Exeter Wildlife Gardening Award

Early bumblebee at Bull MeadowBumblebee on a cornflower

The Exeter Wildlife Gardening Award invites you to add your garden to the patchwork of wild spaces across the city!

Orange tip on red campion

Our city gardens are hugely important for wildlife. They provide refuges of shelter, food and water along our grey hard streets; they are the stepping stones between parks, river corridors and countryside borders. And they often provide a veritable feast all through the year, as well as an opportunity for us to explore the wild side of city life in the comfort of our own back yard. Hooray for urban gardens!

Gardening for wildlife needn’t be complicated; neither does it mean abandoning your secateurs and surrendering to a bramble invasion. Whether you have a balcony, a courtyard, or a traditional English country garden, there are simple ways to inviting wildlife in, some of which can be found on our wildlife gardening page.

Receive your Exeter Wildlife Gardening Award

Bug hotel in Cricklepit garden

The Exeter Wildlife Gardening Award invites you to add your garden to the patchwork of wild spaces across the city. You will receive an award plaque to proudly display on your gate, wall or door, a certificate, and (whilst stocks last) a packet of wildflower seeds.

To attract wildlife to your garden you need to provide food, water and shelter. You may also need to manage your garden a little differently. Below are some options for providing each of these elements. To enter the scheme you will need to meet at least 6 of the options below, with at least one from each column.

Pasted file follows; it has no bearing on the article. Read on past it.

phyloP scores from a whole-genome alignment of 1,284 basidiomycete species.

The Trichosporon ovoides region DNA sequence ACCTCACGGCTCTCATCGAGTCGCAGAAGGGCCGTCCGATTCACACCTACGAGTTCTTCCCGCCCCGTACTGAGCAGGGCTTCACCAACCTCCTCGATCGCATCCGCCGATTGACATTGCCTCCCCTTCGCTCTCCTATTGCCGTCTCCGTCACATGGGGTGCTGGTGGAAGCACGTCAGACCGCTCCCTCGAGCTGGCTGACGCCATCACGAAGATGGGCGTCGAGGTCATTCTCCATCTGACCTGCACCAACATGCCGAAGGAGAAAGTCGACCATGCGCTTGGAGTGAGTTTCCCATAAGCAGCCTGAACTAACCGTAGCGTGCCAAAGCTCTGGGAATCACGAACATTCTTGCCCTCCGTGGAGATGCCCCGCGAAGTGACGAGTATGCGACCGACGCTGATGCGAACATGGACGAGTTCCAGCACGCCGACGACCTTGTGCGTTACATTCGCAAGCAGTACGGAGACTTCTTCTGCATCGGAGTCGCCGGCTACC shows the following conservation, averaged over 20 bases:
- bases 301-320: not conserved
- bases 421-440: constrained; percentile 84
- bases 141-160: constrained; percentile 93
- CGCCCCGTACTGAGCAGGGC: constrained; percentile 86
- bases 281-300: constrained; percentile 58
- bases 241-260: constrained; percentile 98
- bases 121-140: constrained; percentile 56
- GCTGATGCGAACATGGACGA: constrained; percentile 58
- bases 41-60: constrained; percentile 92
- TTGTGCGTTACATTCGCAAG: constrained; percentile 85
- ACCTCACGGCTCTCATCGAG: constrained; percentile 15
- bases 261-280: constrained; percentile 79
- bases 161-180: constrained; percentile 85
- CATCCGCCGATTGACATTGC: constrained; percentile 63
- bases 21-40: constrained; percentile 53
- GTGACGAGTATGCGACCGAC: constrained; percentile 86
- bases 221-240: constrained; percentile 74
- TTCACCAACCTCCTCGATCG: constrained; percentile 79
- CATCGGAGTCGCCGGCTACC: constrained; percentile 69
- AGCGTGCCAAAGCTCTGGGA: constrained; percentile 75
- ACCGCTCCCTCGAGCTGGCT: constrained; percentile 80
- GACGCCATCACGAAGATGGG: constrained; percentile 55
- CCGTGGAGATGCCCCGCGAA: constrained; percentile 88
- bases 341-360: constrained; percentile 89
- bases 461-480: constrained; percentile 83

Food Water Shelter Management
Bird feeders and/or dog/cat food left for hedgehogs Wildlife pond (without fish) Plant creepers on vertical surfaces or trellis for nesting & feeding Leave perennials standing till spring
Nectar rich flowers Bog garden or permanently wet area At least one mature tree Compost garden and kitchen waste, go peat free
Flowers, fruits & seeds available throughout the year Bird bath Mixed native hedge No slug pellets or pesticides
Shrubs and trees with nuts and berries Water left out for hedgehogs and insects Dead wood log piles or big tree stumps A long grass area or a few nettles left in a corner
Wildflower meadow or nectar rich lawn of 2m2+ Save water and use a rain butt Bird, bat, hedgehog or bee/insect box Allow hedgehog access into your garden through a hole in the fence or gate

Apply for your plaque

Send your photographs and a short summary of the wildlife features of your garden to Devon Wildlife Trust, Cricklepit Mill, Commercial Road, Exeter, EX2 4AB, or complete the following online form (& include up to four of your digital photographs).  

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